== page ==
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plan·et (plănĭt)
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n.
1.
a. In the traditional model of solar systems, a celestial body larger than an asteroid or comet, illuminated by light from a star, such as the sun, around which it revolves.
b. A celestial body that orbits the sun, has sufficient mass to assume nearly a round shape, clears out dust and debris from the neighborhood around its orbit, and is not a satellite of another planet.
2. One of the seven celestial bodies, Mercury, Venus, the moon, the sun, Mars, Jupiter, and Saturn, visible to the naked eye and thought by ancient astronomers to revolve in the heavens about a fixed Earth and among fixed stars.
3.
a. The collection of life forms supported on Earth: an asteroid that threatened the whole planet.
b. People as a whole; humankind or the general public: The entire planet was affected by the global recession.
4. One of the seven revolving astrological celestial bodies that in conjunction with the stars are believed to influence human affairs and personalities.

[Middle English, from Old French planete, from Late Latin planēta, from Greek planētēs, variant of planēs, planēt-, from planāsthai, to wander; see pelə-2 in the Appendix of Indo-European roots.]

Usage Note: Clyde Tombaugh's discovery of Pluto in 1930 added a ninth planet to our solar system, and thereafter students of astronomy were taught the familiar list of nine planets: Mercury, Venus, Earth, Mars, Jupiter, Saturn, Uranus, Neptune, and Pluto. But in 2006, the International Astronomical Union (IAU) voted to change the definition of planet, requiring that a celestial body must have enough mass to assume a round shape and "clear the neighborhood around its orbit" in order to qualify as a planet. This means that a planet cannot have other objects in or crossing its orbit except smaller objects that have been captured by its gravity, such as those that revolve around it as moons. Because Neptune's large mass has captured Pluto so that the two planets remain in orbits that cross, Pluto has not cleared its own orbit and was therefore demoted from planet status to that of a newly created category, dwarf planet. Like a planet, a dwarf planet orbits the sun, is large enough to assume a nearly round shape, and does not orbit a planet (as our Moon does). But a dwarf planet does not clear the neighborhood around its orbit and may cross the paths of other objects orbiting the sun. Other dwarf planets include Ceres, whose orbit is in the asteroid belt between Mars and Jupiter, and Eris, an object in the Kuiper belt beyond Pluto. At the same meeting, the IAU created a third category of objects known as small solar system bodies, which includes asteroids (sometimes referred to as "minor planets," compounding the difficulty of the term planet), comets, objects beyond Neptune's orbit, and other nonspherical bodies. Although officially approved, this new scheme of the solar system remains controversial among astronomers and may well be revised.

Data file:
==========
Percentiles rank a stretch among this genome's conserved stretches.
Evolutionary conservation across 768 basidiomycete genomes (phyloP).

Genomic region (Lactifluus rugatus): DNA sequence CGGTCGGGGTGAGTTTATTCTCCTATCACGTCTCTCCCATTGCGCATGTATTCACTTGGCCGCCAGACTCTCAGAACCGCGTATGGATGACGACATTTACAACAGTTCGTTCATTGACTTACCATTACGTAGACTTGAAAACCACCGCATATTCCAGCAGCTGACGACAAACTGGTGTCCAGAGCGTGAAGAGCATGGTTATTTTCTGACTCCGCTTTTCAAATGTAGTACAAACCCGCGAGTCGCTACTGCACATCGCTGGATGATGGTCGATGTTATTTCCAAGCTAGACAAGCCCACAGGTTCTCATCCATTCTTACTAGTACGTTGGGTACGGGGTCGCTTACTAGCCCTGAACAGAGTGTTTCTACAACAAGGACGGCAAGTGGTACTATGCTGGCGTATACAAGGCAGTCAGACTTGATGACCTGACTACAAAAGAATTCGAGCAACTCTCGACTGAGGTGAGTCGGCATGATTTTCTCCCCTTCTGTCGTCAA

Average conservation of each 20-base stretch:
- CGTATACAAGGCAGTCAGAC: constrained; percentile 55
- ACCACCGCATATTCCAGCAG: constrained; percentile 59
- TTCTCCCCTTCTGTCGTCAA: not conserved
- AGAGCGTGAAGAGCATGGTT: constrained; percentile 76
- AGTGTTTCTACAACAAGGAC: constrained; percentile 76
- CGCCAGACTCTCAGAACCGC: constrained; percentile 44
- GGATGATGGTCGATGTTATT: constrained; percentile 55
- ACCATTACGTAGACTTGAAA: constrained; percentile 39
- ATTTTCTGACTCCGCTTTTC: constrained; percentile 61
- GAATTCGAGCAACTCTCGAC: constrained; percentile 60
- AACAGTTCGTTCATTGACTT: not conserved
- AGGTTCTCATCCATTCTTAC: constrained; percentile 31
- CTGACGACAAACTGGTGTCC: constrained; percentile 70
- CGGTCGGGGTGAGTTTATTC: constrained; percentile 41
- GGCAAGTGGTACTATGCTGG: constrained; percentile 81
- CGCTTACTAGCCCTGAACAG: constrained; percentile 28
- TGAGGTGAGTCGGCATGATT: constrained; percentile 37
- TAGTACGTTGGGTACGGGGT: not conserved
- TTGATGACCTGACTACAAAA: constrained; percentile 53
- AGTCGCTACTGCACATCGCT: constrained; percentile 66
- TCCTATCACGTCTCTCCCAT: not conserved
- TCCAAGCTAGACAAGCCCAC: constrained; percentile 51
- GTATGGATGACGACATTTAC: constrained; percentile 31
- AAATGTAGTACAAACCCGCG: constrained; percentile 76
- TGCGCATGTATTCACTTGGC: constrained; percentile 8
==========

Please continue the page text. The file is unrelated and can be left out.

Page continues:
The American Heritage® Dictionary of the English Language, Fifth Edition copyright ©2017 by Houghton Mifflin Harcourt Publishing Company. All rights reserved.
 

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